“No, sir.  That’d be Val Crawford.  He’s over at the old school house.  There’s a murder trial going on.”

 “Yes, that’s why we’re here.”  The man, bearing the insignia of a Captain, turned and went to the door.  “He’s not here General.  He’s over at the trial.”

 A small man, not much over five feet tall, wearing the insignia of a senior officer entered the office.

 “May I ask who you are sir?” he said.

 “Johnny Lancer.”

 “Any relation to Scott Lancer?  Lieutenant Scott Lancer?”

 “Yes, sir,” a puzzled Johnny replied.  “He’s my brother.  You know Scott?”

 “I should say I do.  He served under me in the cavalry during the war.”

 Suddenly Johnny realized that the man standing before him was the same man in the picture Scott had in his room – General Philip Henry Sheridan.  Nicknamed Little Phil due to his small, five-foot-five, stature.

 “You’re General Sheridan!” he exclaimed.

 “You know about me.  Good.  But I must say that you come as a surprise.  I didn’t know that Lieutenant Lancer had a brother,” Sheridan said.

 “Long story General.  We only met a couple of years ago.”

 “I see.  Now tell me what kind of a mess that Lieutenant of mine has gone and gotten himself into!”  Sheridan’s voice had the ring of authority – even more than Murdoch’s when he was issuing orders to his hands or his sons.  “What’s all this nonsense about him killing a man in cold blood?”

 Johnny quickly and thoroughly explained about the events of the last month up to and including Scott’s disappearance and attempt to walk home from Hawk Valley after his horse ran away.

 “So your brother has short-term memory loss and can’t remember where he was?  Is that right?”

 “Yes sir,” Johnny replied.  “Doc Jenkins said at first that it was the exhaustion and the cold – he’s got some big fancy term for it – that caused the memory problems.  And the messed up speech.  Now he says the blow to the head has caused the problem.”

 “If I know Lieutenant Lancer right about now he’s blaming himself for the whole mess.”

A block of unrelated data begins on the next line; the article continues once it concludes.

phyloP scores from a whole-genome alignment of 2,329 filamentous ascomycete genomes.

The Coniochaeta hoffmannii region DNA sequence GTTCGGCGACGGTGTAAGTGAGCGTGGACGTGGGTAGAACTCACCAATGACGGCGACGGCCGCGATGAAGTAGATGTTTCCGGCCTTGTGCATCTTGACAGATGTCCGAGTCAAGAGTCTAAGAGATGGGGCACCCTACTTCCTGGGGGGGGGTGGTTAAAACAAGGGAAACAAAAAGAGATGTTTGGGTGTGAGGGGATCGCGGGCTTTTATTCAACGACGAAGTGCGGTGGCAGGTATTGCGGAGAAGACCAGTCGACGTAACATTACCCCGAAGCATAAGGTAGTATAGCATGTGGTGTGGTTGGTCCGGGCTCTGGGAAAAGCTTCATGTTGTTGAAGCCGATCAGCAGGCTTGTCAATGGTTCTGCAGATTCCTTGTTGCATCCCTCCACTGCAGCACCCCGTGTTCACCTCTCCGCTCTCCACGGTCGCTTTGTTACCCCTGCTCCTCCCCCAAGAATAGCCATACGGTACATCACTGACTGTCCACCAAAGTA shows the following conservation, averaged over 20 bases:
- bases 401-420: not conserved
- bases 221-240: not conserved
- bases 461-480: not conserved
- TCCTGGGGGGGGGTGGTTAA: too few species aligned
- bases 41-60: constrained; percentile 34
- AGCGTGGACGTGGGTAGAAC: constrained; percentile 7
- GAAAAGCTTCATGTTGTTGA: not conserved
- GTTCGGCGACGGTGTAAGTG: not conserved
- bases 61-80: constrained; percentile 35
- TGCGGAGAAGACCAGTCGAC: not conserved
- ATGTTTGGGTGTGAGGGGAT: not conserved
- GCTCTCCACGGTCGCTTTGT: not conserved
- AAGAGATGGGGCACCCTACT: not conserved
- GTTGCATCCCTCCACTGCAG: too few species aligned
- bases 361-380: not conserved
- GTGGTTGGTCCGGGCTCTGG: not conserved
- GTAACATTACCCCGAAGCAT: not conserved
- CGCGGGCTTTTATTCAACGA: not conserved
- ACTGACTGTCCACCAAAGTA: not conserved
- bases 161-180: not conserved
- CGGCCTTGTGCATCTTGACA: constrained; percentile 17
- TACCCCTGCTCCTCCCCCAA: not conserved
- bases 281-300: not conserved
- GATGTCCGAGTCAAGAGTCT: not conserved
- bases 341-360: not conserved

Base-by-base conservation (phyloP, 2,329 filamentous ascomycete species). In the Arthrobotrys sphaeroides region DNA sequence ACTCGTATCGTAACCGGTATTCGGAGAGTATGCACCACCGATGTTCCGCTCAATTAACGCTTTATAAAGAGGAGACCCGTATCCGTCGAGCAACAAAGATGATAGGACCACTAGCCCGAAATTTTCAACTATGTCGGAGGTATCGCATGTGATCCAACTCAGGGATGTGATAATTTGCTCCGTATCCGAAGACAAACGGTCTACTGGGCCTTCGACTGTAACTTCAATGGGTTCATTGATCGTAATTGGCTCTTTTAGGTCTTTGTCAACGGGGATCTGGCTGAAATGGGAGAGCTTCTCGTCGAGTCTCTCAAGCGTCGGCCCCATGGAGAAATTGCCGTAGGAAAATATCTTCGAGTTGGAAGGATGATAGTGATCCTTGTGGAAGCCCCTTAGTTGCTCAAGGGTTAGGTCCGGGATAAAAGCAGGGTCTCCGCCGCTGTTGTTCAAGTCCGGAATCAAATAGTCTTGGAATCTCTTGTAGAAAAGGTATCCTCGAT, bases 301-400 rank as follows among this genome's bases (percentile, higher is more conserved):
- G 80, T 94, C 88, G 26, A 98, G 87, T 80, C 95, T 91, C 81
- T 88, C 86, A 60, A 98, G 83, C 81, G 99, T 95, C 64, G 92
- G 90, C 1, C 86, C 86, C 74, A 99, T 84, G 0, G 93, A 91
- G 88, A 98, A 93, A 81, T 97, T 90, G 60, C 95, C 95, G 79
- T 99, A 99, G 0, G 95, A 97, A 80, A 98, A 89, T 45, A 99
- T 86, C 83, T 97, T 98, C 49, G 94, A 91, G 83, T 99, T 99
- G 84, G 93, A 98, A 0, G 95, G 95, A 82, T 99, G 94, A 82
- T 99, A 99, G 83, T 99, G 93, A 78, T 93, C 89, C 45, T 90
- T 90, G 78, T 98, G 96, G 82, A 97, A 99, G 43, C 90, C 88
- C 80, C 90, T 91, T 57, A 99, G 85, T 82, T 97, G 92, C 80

“I think so General.  He looks sick.  He don’t act like himself at all.”

 “Now, Johnny is it?”  Johnny nodded.  “Now Johnny has anybody found out where your brother was during that time he was missing?”

 “Mr. Talbot said he found Scott’s saddle and bridle in the lean-to at the hunting cabin we use in Hawk Valley.”

 “Did he say how long it appeared they’d been there?”

 Johnny thought long and hard for a moment his brow creased in a frown line as he did so.  Then all of a sudden it came to him.

 “No sir!  Nobody asked him that.  We were just happy to see Scott.  We put him to bed and had Doc Jenkins look him over but we never did ask Mr. Talbot how long he thought Scott had been staying there.”

 “How long did this Talbot fellow stay at the cabin you just mentioned?”  Sheridan was forming a plan in his head.

 “I think he said something once about only staying overnight.  It’s a long ride to that cabin and it was almost dark by the time he got there.  That area is too rough and wild to be running around at night.”

 “Captain Taylor!”

 “Yes sir,” the other officer said.

 “Have Sergeant Morris come in here!”

 “Yes sir!”  The captain, a tall redhead, went to the door.  Seeing the man he wanted he called him in.

 Sergeant Daniel Morris was a six-foot, two hundred pound brunet with a moustache and a full beard.  Some called him a bear of a man because of his broad shoulders and deep gravelly voice.  His teeth gleamed white below the moustache.

 “Yes General sir?  You wanted to see me sir?”

 “Yes, sergeant.  This is Johnny Lancer – Lieutenant Lancer’s brother.  I want you to go with him to Hawk Valley.  There’s a cabin up there.  Lieutenant Lancer spent some time at that cabin prior to the murder that he’s been accused of.”  Sheridan smiled grimly.  “You’re the best tracker and scout I’ve ever worked with.  I want you to go with Johnny and check that cabin and the surrounding area out.  See if you can ascertain how long the Lieutenant was there.”  Turning to Johnny Sheridan asked, “Has anyone been to that cabin since your brother was brought home?”

 “No sir, not that I know of.”

 “Good.  Then you and Sergeant Morris make tracks right now and get up there.  I’m headed over to the trial.”

 Johnny didn’t argue.  General Sheridan’s idea made perfect sense and he was kicking himself that nobody, including himself, Murdoch or Val, had thought to ask Jim Talbot how long Scott had been there or gone to check it out for themselves.  It could have solved the mystery of whether or not Scott could have been in Green River the night Wilson was murdered.  Not ten minutes later he had saddled Barranca, whom he’d left in care of the livery stable, and the sergeant had a fresh horse and they were on their way.

 It would take them the rest of the day to get there at the very least.  Hawk Valley was a good day’s ride from Lancer if not more and from Green River it was even further.  Johnny just hoped that the wind and the rain that they’d had hadn’t destroyed any evidence of Scott’s visit.  Little did he know that that would be the least of his worries for the mysterious stranger, the real killer, had recognized General Sheridan and, hiding in an alley by the Sheriff’s Office out of sight, had listened in on the conversation.  Even now, scant minutes before Johnny and Sergeant Morris left, he was on his way up to the cabin to destroy any evidence that might clear Scott.